A female train driver has won part of her battle against inflexible rostering arrangements by securing an EAT ruling that they had put her at a particular disadvantage as a woman, and therefore could potentially amount to indirect sex discrimination. However her employer has been given an opportunity to re-run its justification defence before a new employment tribunal.
This latest decision – which has echoes of a well-known dispute between Susan Edwards and London Underground 20 years ago – throws a spotlight on the difficulty the transport sector can face in accommodating requests for family-friendly hours.
In Ms Edwards’ day there were only 21 female train drivers on London Underground, as compared with over 2000 men. The facts of this case show a significantly improved but still hardly impressive ratio: 17 women out of a total of 559 drivers at a rail franchise operating in North East England. However the difficulties of accommodating flexible working requests from single parents with childcare responsibilities (still predominantly women) remain.
In Ms Edwards’ case it was a change in rostering arrangements which caused her difficulties. She had previously been able to swap shifts covering anti-social hours with male colleagues, who were attracted by the higher rate of pay that had been on offer. 20 years on, despite the advantage of the formal procedures for requesting flexible working - introduced in 2002, too late to help Ms Edwards – a permanent solution could still not be found.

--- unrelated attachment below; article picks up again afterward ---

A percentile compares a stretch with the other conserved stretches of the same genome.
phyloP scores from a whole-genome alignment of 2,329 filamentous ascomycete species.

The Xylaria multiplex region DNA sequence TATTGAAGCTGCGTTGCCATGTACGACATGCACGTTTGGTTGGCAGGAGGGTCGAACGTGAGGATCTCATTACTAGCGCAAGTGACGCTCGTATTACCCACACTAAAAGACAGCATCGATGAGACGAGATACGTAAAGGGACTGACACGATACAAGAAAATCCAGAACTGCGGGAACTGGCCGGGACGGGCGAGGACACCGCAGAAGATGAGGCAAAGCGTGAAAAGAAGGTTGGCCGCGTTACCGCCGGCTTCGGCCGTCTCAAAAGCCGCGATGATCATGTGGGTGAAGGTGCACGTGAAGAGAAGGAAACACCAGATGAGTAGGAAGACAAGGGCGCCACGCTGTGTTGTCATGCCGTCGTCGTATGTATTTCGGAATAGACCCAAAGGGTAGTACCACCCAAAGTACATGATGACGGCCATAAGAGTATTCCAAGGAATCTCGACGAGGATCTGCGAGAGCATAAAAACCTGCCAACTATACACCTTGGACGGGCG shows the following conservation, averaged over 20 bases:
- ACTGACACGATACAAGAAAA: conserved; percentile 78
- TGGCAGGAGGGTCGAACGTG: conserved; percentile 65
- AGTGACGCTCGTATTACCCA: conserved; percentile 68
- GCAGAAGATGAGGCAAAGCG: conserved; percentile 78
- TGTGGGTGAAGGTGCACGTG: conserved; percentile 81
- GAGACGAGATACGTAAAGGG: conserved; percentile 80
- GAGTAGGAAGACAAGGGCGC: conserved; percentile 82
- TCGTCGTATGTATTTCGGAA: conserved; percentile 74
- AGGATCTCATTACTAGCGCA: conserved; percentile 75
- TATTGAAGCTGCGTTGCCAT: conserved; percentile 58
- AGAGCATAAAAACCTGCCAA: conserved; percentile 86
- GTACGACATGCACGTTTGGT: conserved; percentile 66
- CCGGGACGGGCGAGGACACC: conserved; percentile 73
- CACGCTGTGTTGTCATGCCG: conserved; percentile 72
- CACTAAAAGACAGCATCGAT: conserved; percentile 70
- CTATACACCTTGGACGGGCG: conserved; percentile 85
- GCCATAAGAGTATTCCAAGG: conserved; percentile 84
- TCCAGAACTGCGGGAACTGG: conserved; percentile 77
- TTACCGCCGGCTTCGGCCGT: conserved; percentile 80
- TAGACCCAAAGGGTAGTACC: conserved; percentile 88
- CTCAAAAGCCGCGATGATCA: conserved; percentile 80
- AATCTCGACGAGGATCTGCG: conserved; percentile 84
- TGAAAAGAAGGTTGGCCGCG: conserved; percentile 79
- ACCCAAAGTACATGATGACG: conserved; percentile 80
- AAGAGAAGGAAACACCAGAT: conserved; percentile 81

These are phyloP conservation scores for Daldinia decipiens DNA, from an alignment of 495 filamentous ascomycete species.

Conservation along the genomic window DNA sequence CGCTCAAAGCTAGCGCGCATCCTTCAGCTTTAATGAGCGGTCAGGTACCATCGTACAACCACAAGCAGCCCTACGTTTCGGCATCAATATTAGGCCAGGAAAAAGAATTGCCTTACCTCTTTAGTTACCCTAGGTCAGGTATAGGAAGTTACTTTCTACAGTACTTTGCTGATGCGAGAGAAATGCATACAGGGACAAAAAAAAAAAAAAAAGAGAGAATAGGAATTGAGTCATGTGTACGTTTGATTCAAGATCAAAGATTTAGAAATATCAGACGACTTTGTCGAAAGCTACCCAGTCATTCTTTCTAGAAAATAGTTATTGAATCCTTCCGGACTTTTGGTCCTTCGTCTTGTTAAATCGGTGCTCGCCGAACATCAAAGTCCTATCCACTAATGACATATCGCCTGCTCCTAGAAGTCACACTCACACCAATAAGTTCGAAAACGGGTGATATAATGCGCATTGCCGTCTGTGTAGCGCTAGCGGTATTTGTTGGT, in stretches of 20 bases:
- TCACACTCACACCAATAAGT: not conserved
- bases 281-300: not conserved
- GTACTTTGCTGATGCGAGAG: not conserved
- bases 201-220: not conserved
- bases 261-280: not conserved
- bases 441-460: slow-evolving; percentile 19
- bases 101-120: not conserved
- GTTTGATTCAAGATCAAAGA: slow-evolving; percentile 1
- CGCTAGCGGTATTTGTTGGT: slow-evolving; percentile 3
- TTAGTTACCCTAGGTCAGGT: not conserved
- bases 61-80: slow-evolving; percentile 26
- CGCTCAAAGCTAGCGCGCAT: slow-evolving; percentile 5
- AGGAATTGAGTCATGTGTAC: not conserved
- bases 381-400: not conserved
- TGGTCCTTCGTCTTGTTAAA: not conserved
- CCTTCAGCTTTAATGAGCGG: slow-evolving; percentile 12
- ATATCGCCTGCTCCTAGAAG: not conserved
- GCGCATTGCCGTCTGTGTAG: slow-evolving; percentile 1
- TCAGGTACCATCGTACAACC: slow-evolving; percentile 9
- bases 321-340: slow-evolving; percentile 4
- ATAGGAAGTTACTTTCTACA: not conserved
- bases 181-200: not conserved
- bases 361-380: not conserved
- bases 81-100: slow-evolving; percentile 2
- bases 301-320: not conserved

The EAT has agreed with the tribunal’s analysis of the disadvantage the claimant in this latest case faced as a woman. It had been entitled to take into account the fact that 2 out of 17 female drivers had difficulties accommodating the shift pattern, compared to a much lower ratio of just 4 out of over 500 male drivers. Where the tribunal went wrong, however, was in failing to listen carefully enough to the employer’s justification defence. Instead of engaging with its argument that allowing the claimant to opt of night and week-end working would have a detrimental effect on other staff, the tribunal had impermissibly focused on the need to improve the gender balance in one of the last “male work bastions”.
In short, this decision sends two contrasting but not necessarily contradictory messages about indirect sex discrimination. First, it is true that despite a number of legal changes, progress to increase the representation of women in certain sectors and occupations remains slow. However, when assessing an employers’ justification defence, employment tribunals should weigh any disadvantage to women against the employers’ legitimate aims, rather than any broader political objectives about improving gender balance in UK workplaces.